11. However, the staff noted that this sentence in the basis for conclusions should not be read in isolation. Paragraph BC90 also states that "an entity should assess whether those performance obligations are immaterial to its financial statements as described in FASB Concepts Statement No. 8, Conceptual Framework for Financial Reporting, or IAS 8 Accounting Policies, Changes in Accounting Estimates and Errors. "The full paragraph, including the references to materiality, should be considered when assessing promised goods or services and identifying performance obligations. Some TRG members based in the United States noted that demonstrating whether promised goods or services are immaterial at the financial statement level might involve cost and complexity.
12. The discussion helped to inform the Boards about the challenges that are expected to arise in applying the new revenue standard with respect to identifying promised goods or services. The feedback from the TRG on this issue was considered by the Boards as part of the Boards' discussion on 'identifying performance obligations' at a joint Board meeting on February 18, 2015.
Topic 2: Incremental costs to obtain a contract ()
13. The TRG discussed the recognition of incremental costs of obtaining a contract (for example, sales commissions) and determining the amortization period. Entities often pay sales commissions in respect of obtaining a contract. Determining the incremental cost is straightforward when the commission is a fixed amount or a percentage of contract value on a contract that is not expected to be renewed. However, more complex arrangements might require the exercise of judgement in applying the principles of the new revenue standard.
14. The TRG discussion focused broadly on the high-level principles for applying the guidance. The staff paper includes some examples of how to apply the guidance in the following scenarios:
(a) Commission paid on renewals after the initial contract is obtained (Issue 1)
(i) Capitalization of the commission (Issue 1a)
(ii) What is the amortization period? (Issue 1b)
(iii) How should entities evaluate whether a commission paid for a renewal is "commensurate with"a commission paid on the initial contract? (Issue 1c)
(b) Should commissions earned on contract modifications that are not treated as separate contracts be capitalized? (Issue 2)
(c) Are the costs incremental if they are contingent on future events? (Issue 3)
(d) Should commission payments subject to clawback be capitalized as an incremental cost of obtaining a contract? (Issue 4)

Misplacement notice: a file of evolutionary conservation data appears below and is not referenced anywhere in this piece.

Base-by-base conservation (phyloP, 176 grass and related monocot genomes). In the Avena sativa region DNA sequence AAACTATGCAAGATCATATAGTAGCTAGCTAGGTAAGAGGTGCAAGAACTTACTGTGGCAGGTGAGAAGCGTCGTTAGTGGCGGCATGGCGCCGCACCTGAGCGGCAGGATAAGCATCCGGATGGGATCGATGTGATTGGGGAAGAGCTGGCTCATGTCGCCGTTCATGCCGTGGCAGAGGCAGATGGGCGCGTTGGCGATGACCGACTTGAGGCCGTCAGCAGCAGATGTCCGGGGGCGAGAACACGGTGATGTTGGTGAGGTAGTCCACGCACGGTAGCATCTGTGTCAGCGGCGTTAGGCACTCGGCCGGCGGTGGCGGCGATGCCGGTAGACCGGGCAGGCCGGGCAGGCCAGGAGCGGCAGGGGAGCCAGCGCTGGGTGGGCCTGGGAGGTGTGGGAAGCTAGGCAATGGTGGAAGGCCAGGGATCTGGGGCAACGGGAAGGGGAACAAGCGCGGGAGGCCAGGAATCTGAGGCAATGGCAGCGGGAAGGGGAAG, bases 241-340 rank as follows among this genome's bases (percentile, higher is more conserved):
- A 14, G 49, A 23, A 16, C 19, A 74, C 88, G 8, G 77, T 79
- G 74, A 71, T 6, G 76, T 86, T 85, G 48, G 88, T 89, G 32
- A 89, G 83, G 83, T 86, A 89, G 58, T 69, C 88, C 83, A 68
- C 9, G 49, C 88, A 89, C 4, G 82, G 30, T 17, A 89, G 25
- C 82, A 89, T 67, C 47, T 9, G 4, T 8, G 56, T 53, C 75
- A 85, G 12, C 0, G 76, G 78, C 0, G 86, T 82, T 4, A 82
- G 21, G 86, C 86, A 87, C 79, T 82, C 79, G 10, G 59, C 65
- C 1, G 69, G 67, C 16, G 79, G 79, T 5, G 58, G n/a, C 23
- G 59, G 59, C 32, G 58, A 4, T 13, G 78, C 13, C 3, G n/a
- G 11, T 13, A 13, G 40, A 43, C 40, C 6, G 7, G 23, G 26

(e) Should commissions based on achieving cumulative targets be capitalized? (Issue 5)
(f) Should entities consider fringe benefits in the assessment of determining the amount of commissions to record as incremental costs? (Issue 6)
(g) How should entities determine the pattern of amortization for a contract cost asset that relates to multiple performance obligations that are satisfied over disparate points or periods of time? (Issue 6)
15. During the meeting, TRG members discussed the framework for answering the questions above, but did not discuss each example in detail. Most TRG members agreed that in many cases existing guidance outside of the revenue standard will be relevant in determining whether a liability should be recognized for the costs of obtaining a contract and how that liability should be measured. If an entity concludes that a liability should be recognized under other U.S. GAAP (such as Topic 405) or IFRS (such IAS 37), an entity then should evaluate whether the cost should be recognized as an asset in accordance with Topic 340 or IFRS 15, paragraphs 91 through 104. Entities will need to apply judgment in this area, including in determining the amortization period.
16. The staff agree with the view of most TRG members that an entity should refer to the liability guidance to determine if a liability should be recognized and then refer to the new revenue standard to determine whether the cost should be recognized as an asset or as an expense as incurred. The staff agrees with TRG members that judgment is required in this area.
17. Because the discussion indicated that stakeholders can understand and apply the applicable guidance in the new revenue standard in a manner that the staff believes is consistent with the standard, the staff do not recommend that the Boards take any further action at this time.
Topic 3: Evaluating Contract Modifications Prior to the Date of Initial Application ()
18. The TRG discussed some potential complexity in applying the contract modification guidance to modifications that occur before the date of initial application of the new revenue standard. A contract modification is a change in the scope or price (or both) of a contract that is approved by the parties to the contract. A contract modification exists when the parties to a contract approve a modification that either creates new or changes existing enforceable rights and obligations of the parties to the contract.
19. Some preparers have asserted that requiring, on transition to the new revenue standard, an evaluation of contract modifications that occurred before the date of initial application could be challenging especially if there are many long-term contracts with frequent modifications to those contracts.
20. TRG members did not discuss any specific potential practical expedients. Several TRG members offered to consider specific ideas for practical expedients after the meeting and provide input to the staff.
21. Board members directed the staff to perform additional research on this topic. The focus of the research is to identify specific practical expedients that would reduce cost and complexity at transition without significantly impacting the quality of information provided to financial statement users. Research updates will be provided to all stakeholders.